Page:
Since we’re lovers of print around here, we thought it’d be fun to share what the Darling Team has been reading of late… besides the current issue, of course. Below a few of us share where you’ll find our noses buried when we’re offline.
I’m really into “What to do When It’s Your Turn” by Seth Godin. It’s about how to jumpstart your life, your goals and go after your passion — it’s full of colorful images and quotes and short essays so it’s super easy to read!
I started reading “Homegoing” by Yaa Gyasi, an epic but approachable novel, on a Friday and ended up curled into this story every stolen moment I had until I closed it on Tuesday morning. Gyasi has followed the stories of two sisters from the Asante tribe in Ghana — one married to a slave owner by force, the other sold into slavery — from the perspective of the lives of the following generations who remain in Ghana and the struggles of those who are brought to and raised in America. The story is unrepentant in its open show of the intricacies of the origins of American slavery, and startlingly honest in the cultural portrayals of both British, American, and Ghanaian alike … but along the way I found new empathy, new horror, and new love for the story of such a remarkable people.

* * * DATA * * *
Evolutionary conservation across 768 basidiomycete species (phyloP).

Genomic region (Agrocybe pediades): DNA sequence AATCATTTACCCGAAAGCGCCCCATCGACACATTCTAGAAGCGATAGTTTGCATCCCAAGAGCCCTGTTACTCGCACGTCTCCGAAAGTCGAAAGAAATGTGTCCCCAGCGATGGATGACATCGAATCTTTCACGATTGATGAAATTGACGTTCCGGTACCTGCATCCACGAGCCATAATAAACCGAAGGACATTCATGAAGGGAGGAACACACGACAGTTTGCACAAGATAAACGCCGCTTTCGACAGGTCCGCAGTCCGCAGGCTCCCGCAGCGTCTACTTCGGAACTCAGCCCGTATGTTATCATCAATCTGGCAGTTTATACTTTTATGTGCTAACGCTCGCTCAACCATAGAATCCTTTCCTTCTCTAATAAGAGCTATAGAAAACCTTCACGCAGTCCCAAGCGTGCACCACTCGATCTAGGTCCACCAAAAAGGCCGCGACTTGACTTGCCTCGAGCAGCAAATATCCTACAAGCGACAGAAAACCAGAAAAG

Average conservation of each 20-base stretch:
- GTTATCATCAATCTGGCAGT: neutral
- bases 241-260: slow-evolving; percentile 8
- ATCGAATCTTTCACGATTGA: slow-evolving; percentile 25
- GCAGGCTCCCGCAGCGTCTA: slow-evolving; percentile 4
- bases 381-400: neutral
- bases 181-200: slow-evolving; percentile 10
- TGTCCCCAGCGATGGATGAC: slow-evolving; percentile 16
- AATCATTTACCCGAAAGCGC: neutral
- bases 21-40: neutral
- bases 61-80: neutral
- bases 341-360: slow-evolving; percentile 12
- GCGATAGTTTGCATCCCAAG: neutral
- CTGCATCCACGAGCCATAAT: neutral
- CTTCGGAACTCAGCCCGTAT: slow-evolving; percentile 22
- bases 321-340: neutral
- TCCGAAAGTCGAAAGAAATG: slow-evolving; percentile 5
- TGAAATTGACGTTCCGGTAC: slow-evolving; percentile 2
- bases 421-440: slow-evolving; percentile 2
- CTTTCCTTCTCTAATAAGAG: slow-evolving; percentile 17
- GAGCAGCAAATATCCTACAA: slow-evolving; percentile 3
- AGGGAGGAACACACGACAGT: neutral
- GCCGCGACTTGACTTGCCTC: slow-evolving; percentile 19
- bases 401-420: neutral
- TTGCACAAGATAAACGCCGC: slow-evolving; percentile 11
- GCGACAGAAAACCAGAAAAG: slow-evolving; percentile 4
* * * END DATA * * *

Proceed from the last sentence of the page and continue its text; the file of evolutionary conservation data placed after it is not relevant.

I first heard about Elena Cornaro Piscopia, the first woman to ever get a university degree, I think on an old Rick Steves episode. I recently found her biography “The Lady Cornaro: Pride and Prodigy of Venice” by Jane Howard Guernsey and have been fascinated with it so far. At a time when women were (even more so) disregarded and/or used primarily as ornaments, here was a young lady who defied expectation in so many ways. It’s been a good reminder of what the individual spirit is capable of.
I’ve been reading “The Defining Decade — Why your twenties matter and how to make the most of them now” by Meg Jay Ph.D. This book tackles the big three: work, love, and mind/body health and explores how your twenties aren’t just “free years;” why making the most of this crucial decade ultimately determines the course of your life.
Some good quotes:
“The postmillennial midlife crisis is figuring out that while we were busy making sure we didn’t miss out on anything, we were setting ourselves up to miss out on some of the most important things of all. It is realizing that doing something later is not automatically the same as doing something better. Too many smart, well-meaning thirty-somethings and forty-somethings grieve a little as they face a lifetime of catching up.”
“Being confused about choices is nothing more than hoping that maybe there is a way to get through life without taking charge.”
“Feeling better doesn’t come from avoiding adulthood, it comes from investing in adulthood.”
What are you currently reading?
Featured image by Chaunte Vaughn